Laser-wakefield acceleration in combination with Thomson scattering offers the possibility to produce highly brilliant X-rays in a compact setup. Several research groups at the University of Hamburg and DESY have improved and stabilised this laser-driven acceleration scheme, making it an attractive alternative to conventional accelerators which typically have a footprint on the order of hundreds of meters.
X-Ray Fluorescence Imaging (XFI) is a medical imaging modality based on the use of scanning pencil X-ray beams for the in vivo localisation of functionalised nanoparticles. It offers very high sensitivity, spatial resolution and long-duration serial measurements which are highly beneficial in early-tumour diagnostics and pharmacokinetic tracking studies. XFI is regarded as a potential novel pre-clinical and clinical imaging tool that could offer new data that are not accessible as of yet. One example is in vivo cell tracking for studying the dynamics of the population of immune cells that are relevant in finding new therapies for so-called immune-mediated inflammatory diseases, such as Crohn's Disease.
However, the brilliant and narrow bandwidth radiation needed for XFI is nowadays provided only by synchrotrons, but as those machines have large circumferences, they are not suited for applications in a clinical environment. Consequently, for producing radiation properties that can also be used for such applications, it is necessary to further increase the stability of laser-driven sources.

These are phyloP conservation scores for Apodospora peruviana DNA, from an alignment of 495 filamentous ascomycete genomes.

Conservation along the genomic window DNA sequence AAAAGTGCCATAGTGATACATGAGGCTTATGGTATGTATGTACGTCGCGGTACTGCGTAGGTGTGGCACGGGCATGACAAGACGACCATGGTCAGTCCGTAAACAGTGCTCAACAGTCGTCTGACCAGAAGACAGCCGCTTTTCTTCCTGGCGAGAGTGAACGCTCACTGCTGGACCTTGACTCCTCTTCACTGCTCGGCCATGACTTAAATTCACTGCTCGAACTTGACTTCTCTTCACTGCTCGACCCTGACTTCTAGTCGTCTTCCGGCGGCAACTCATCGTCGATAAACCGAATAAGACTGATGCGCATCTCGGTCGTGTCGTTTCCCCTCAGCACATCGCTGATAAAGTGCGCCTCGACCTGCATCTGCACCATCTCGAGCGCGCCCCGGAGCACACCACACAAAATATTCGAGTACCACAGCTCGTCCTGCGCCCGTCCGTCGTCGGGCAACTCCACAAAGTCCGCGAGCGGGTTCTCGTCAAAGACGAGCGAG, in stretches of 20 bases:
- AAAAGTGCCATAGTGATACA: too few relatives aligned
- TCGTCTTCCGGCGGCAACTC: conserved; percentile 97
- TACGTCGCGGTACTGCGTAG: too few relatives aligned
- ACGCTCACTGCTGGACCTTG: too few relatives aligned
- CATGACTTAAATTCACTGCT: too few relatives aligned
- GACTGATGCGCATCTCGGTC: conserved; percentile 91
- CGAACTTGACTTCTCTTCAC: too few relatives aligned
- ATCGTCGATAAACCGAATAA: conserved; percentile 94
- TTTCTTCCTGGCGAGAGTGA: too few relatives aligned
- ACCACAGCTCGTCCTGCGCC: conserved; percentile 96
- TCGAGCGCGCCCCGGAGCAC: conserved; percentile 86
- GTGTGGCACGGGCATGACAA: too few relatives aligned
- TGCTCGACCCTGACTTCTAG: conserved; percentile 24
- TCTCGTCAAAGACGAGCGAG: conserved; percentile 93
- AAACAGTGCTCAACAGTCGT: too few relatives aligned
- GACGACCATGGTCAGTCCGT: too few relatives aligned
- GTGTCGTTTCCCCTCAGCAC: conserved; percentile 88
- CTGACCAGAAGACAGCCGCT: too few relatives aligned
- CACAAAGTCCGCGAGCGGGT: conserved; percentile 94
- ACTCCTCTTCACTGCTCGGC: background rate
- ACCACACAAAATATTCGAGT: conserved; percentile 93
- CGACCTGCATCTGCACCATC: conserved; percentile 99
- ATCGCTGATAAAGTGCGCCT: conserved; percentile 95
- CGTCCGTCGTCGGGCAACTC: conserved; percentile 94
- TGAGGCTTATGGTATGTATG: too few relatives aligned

The goal of the proposed project is to demonstrate a proof-of-principle experiment where immune cells labelled with nanoparticles will be localised in a mouse phantom with X-rays produced in a laser-wakefield accelerator setup. The results from this compact laser-driven X-ray source will be compared with our findings from using a large-scale synchrotron and in turn used to optimize the Thomson source for medical X-ray fluorescence imaging purposes.

Electro-optical imaging of the electric field in semiconductor detectors

Project picture Annika Vauth

Copyright: Dr. Annika Vauth

Dr. Annika Vauth (UHH)

Project Partners: David Pennicard (DESY FS-DS), Erika Garutti (UNI-HH IExp.), Heinz Graafsma (DESY FS-DS), Robert Klanner (UNI-HH IExp.), Jörn Schwandt (UNI-HH IExp)